September 2017
Volume 17, Issue 10
Open Access
Vision Sciences Society Annual Meeting Abstract  |   August 2017
Binocular contrast interactions in cross- and iso-oriented surround modulation: measurement and modeling
Author Affiliations
  • Pi-Chun Huang
    Department of Psychology, National Cheng Kung University
Journal of Vision August 2017, Vol.17, 152. doi:10.1167/17.10.152
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      Pi-Chun Huang; Binocular contrast interactions in cross- and iso-oriented surround modulation: measurement and modeling. Journal of Vision 2017;17(10):152. doi: 10.1167/17.10.152.

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      © ARVO (1962-2015); The Authors (2016-present)

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The detectability and discrimination abilities of a visual target can be improved or impaired by its surround stimulus, which is termed center-surround modulation. However, it is yet unclear whether or not surround modulation can occurs before or only after the binocular integration stage. In response, the pattern-masking paradigm was adopted to systematically measure the detection threshold of a target (horizontal Gabor, 2 cpd) under various pedestal contrasts and two surround contrasts (0 and 0.4), and with monocular, binocular and dichoptic viewing conditions. We also compared the modulation effects when the surround orientation was in parallel or orthogonal to the target orientation. With the monocular and dichoptic viewing conditions, the results showed that surround facilitation occurred at low pedestal contrast when the target and the surround mask were presented to the same eye; in contrast, surround suppression occurred at low pedestal contrast when the target and mask were presented to different eyes regardless of the pedestal's eye origin. With the binocular viewing condition, the surround modulation disappeared. To further investigate this phenomenon, the surround modulation effects under different combinations of eye origin were fitted with a two-stage binocular contrast-gain control model. The model not only successfully described the results, but also demonstrated that the surround modulation occurred before binocular summation, with interocular suppression also being involved. Furthermore, surround modulation was better modeled by using the multiplicative excitatory and multiplicative suppressive factors at the monocular level, but linearly added for interocular influence. Thus the role of surround modulation was to raise the gain of the spatial filter at the monocular level.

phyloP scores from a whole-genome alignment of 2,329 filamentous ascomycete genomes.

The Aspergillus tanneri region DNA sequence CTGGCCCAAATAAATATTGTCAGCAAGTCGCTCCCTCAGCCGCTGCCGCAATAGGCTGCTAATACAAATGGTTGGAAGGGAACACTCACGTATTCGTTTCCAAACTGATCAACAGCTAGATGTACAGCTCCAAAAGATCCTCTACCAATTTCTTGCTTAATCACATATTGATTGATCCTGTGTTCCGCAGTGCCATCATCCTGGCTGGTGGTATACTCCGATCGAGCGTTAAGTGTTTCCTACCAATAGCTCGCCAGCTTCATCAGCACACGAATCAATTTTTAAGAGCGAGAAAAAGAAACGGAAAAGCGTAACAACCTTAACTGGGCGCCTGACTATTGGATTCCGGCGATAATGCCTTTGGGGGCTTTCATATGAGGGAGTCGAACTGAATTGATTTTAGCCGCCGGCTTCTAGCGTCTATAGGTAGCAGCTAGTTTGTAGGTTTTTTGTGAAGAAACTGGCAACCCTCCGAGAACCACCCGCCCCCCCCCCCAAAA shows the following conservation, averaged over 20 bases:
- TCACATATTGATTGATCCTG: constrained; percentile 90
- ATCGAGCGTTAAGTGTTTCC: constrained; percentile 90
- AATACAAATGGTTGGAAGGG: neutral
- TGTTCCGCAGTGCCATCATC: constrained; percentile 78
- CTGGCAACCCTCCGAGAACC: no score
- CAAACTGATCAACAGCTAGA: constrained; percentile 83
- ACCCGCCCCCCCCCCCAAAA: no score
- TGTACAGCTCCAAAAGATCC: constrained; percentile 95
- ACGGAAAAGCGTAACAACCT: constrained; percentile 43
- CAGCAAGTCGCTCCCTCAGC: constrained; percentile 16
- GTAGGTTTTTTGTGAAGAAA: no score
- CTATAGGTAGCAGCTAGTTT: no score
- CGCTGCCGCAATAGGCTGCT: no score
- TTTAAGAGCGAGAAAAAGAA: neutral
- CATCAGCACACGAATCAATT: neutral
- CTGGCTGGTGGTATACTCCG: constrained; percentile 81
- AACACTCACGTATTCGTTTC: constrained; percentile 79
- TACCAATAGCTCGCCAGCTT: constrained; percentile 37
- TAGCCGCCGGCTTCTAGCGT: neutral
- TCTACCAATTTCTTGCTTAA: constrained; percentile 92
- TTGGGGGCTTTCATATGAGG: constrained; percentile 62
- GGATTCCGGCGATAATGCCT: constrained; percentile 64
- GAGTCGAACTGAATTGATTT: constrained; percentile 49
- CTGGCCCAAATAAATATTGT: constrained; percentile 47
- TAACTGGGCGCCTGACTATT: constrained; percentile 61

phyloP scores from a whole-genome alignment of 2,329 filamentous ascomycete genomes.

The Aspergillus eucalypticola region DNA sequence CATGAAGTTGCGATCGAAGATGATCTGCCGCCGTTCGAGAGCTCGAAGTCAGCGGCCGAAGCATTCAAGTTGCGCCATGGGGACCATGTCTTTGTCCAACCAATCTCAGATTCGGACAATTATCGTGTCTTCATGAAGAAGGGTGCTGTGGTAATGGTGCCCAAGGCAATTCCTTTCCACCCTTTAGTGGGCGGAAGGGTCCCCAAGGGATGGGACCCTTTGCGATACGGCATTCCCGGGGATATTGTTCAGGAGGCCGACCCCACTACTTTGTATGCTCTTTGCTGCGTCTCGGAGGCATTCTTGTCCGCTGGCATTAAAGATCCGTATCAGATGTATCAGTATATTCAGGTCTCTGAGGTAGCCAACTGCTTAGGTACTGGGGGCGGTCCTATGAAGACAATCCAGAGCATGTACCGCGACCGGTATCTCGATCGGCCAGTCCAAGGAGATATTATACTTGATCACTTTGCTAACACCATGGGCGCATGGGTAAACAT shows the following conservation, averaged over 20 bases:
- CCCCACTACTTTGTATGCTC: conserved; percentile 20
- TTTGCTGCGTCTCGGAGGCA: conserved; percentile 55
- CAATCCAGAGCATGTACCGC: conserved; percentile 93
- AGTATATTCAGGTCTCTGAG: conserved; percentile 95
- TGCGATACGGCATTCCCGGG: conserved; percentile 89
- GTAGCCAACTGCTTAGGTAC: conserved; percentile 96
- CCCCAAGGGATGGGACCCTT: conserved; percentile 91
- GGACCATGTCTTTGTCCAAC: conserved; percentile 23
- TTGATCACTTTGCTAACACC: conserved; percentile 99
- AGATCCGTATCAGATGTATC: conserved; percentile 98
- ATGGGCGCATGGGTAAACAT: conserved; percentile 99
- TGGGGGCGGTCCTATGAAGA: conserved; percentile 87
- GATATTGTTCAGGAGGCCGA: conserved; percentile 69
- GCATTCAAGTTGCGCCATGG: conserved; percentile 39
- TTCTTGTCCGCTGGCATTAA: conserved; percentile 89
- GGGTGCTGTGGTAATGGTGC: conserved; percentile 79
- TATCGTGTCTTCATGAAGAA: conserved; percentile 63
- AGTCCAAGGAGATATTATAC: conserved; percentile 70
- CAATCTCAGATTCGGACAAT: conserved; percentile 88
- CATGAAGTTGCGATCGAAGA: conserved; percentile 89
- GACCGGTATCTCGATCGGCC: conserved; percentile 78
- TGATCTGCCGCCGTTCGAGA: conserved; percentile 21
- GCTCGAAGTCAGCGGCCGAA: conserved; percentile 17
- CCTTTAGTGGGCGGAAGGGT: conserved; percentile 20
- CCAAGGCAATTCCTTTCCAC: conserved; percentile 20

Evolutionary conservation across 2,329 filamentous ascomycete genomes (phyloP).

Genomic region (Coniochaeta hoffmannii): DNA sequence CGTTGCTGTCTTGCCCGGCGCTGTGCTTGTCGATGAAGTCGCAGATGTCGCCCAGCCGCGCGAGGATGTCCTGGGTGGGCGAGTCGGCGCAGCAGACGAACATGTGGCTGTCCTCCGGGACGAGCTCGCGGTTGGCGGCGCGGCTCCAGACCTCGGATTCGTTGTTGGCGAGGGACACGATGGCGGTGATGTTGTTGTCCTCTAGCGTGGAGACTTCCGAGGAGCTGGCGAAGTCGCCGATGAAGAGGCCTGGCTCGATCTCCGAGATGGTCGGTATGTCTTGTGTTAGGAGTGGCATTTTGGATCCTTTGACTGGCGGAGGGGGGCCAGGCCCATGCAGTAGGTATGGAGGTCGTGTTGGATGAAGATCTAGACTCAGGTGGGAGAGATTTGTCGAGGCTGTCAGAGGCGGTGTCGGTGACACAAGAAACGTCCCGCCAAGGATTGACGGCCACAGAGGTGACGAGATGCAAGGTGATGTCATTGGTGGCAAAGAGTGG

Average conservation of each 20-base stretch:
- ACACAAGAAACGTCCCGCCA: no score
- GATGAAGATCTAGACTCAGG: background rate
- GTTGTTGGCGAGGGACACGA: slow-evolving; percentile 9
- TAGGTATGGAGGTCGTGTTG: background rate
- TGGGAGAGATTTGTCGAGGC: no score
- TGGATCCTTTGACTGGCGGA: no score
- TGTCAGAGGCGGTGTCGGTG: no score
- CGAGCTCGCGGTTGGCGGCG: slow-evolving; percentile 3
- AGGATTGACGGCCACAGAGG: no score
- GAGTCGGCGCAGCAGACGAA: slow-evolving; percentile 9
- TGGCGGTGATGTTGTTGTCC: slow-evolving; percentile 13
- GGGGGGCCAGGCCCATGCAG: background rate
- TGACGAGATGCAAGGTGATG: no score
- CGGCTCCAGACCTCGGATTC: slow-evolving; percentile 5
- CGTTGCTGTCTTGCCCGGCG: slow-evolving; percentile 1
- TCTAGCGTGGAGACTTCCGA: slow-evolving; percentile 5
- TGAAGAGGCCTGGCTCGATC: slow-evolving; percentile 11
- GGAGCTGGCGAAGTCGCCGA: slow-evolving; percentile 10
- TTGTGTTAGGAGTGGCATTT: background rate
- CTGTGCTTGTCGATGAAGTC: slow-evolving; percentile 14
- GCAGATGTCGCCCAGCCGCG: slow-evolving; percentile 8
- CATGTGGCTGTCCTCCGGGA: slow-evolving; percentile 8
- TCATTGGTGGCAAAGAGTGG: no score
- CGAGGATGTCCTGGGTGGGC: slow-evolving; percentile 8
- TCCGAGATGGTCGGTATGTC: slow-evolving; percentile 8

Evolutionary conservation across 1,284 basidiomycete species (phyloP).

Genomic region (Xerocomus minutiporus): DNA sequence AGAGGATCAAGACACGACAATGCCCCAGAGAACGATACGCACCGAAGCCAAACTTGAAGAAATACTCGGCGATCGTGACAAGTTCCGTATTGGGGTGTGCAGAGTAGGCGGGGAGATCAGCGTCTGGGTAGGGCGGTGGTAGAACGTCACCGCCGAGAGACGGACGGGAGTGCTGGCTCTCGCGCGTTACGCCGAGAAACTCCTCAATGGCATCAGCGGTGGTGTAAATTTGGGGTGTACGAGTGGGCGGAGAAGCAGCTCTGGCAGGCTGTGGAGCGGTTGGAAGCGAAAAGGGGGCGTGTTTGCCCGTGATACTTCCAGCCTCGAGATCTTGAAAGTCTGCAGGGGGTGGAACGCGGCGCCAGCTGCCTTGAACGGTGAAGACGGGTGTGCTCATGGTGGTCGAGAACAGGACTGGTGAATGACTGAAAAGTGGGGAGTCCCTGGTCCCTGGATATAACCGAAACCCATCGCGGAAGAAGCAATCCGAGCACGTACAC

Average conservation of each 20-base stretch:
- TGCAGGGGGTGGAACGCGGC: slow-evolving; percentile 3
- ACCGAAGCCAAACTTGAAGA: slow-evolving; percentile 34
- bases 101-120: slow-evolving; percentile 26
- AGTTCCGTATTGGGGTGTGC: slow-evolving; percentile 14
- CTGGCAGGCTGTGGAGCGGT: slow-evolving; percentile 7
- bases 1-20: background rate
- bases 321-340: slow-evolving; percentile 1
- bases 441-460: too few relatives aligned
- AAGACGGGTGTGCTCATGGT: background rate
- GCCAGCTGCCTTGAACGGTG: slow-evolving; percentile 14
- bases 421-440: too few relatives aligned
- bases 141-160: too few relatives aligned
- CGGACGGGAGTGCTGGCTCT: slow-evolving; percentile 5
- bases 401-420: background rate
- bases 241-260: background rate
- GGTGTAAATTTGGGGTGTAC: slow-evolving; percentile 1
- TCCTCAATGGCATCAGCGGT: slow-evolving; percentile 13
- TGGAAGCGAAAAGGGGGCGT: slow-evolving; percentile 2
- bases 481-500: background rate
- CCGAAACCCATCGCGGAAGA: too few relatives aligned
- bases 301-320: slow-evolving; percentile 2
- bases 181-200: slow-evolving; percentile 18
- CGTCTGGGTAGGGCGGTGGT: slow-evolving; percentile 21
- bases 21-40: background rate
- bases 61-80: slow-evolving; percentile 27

Meeting abstract presented at VSS 2017


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